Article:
Despite morning drizzle and downtown sidewalk construction, ARTWalk turned out pretty well.

Despite morning drizzle and downtown sidewalk construction, ARTWalk turned out pretty well.
“I tried to keep the art and music on the west side of Broadway as much as I could,” said LaStacia Ross, Wishing Tree owner and ARTWalk organizer.
She said she kept in close touch with Judy Westhoff, downtown development director, while planning the event. “Judy has been a huge help with permits and having Immigrant Park for our reception following the walk,” Ross said. “And, you know, the project really has been moving faster than I thought it would, and the new sidewalks look great.”
Numerous artists exhibited their work in downtown store windows. Rebecca Lomshek posted work by her Pittsburg High School mathematics students.
“We were studying equations of lines, and also the symmetry of circles as the basis for designs,” she said. “The students all did a great job.”
The Colonial Fox Theatre was open for tours, and had wire sculptures by Girard High School students on display in the lobby.
Student art work from the recent Mother to Mother Ministry card design contest were exhibited in the Colonial Fox Foundation office.
Several artists demonstrated their work. Ruth Atchley did paste batik, using a paste of flour, water and alum to make designs on cloth, then painting dye around it.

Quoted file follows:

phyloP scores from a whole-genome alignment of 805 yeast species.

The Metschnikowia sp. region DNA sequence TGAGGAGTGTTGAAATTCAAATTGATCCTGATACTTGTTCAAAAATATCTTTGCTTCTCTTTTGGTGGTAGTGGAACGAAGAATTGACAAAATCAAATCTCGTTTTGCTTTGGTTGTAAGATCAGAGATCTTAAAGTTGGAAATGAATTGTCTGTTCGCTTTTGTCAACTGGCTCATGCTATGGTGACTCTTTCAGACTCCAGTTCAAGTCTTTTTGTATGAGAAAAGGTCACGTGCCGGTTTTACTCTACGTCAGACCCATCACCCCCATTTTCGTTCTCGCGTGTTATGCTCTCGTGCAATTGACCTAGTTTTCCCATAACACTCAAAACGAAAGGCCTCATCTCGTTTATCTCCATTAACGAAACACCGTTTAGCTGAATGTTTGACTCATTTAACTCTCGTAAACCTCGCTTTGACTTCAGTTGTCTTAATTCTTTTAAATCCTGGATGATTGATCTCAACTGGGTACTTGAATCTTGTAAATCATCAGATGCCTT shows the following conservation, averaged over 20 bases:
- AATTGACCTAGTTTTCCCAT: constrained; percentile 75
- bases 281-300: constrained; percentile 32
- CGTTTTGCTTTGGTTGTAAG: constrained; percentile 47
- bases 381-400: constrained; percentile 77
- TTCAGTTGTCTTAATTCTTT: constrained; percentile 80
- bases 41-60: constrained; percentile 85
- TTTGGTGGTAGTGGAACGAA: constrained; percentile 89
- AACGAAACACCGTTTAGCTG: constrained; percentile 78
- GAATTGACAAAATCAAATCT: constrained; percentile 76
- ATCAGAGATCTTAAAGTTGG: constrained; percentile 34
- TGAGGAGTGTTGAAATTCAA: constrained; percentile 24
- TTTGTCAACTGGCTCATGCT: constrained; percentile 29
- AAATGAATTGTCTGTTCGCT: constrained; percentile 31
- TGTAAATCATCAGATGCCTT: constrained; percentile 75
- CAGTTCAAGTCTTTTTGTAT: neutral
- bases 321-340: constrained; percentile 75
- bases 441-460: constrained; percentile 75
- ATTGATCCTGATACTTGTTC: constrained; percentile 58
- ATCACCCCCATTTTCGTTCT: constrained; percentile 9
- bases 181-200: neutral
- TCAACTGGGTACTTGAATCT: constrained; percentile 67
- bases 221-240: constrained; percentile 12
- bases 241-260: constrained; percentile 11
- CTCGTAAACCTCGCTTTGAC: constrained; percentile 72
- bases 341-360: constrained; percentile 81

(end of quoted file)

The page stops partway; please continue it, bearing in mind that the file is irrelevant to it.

“I’m a teacher, can’t you tell?” she said as she distributed instruction sheets to bystanders.
Mick Lindsay had been scheduled to give a drawing demonstration, but plans were changed at the last minute.
“LaStacia Ross called me Thursday and asked if I’d do a mural over a broken window at her store,” he said. “I was up until 4:30 a.m. making the template for this. It’s very spontaneous, and I think that’s more interesting than just drawing.”
Alan Kirby had an outdoor demonstration of raku pottery firing at Cow Creek Pottery, with finished work by him and other clay artists and painters inside the gallery.
“I’m so glad the weather cleared up and we were able to have the demonstration,” said Sylvia Shirley, Cow Creek Pottery owner. “We’ve had a really nice turnout.”
Janette Mauk dropped by shortly after the pieces were put into the raku kiln, walked down Broadway to see other art, then returned in time to see the fired pot removed from the kiln.
“This is the first time I’ve gotten to go to ARTWalk, because I’ve always had something else I had to do,” she said.
Riq Quinteros and his daughter, Hannah, were other enthusiastic ARTWalkers. “I love it,” he said. “I’m a soccer coach, but I had to cancel practice because of the weather, and this is the first time in three years that we’ll be able to be here from the beginning of ARTWalk until the end. It’s really something special.”
“It’s neat that they give us papers on how to do this stuff,” his daughter added, showing her copy of the batik instruction sheet.
Quinteros said they planned to finish the evening at the reception held in Immigrant Park and enjoy the music.
Live music is an important part of the event.
“We have several performers and groups, and all the music is wonderful,” Ross said. “The musicians really help make this event, and add a wonderful ambiance.”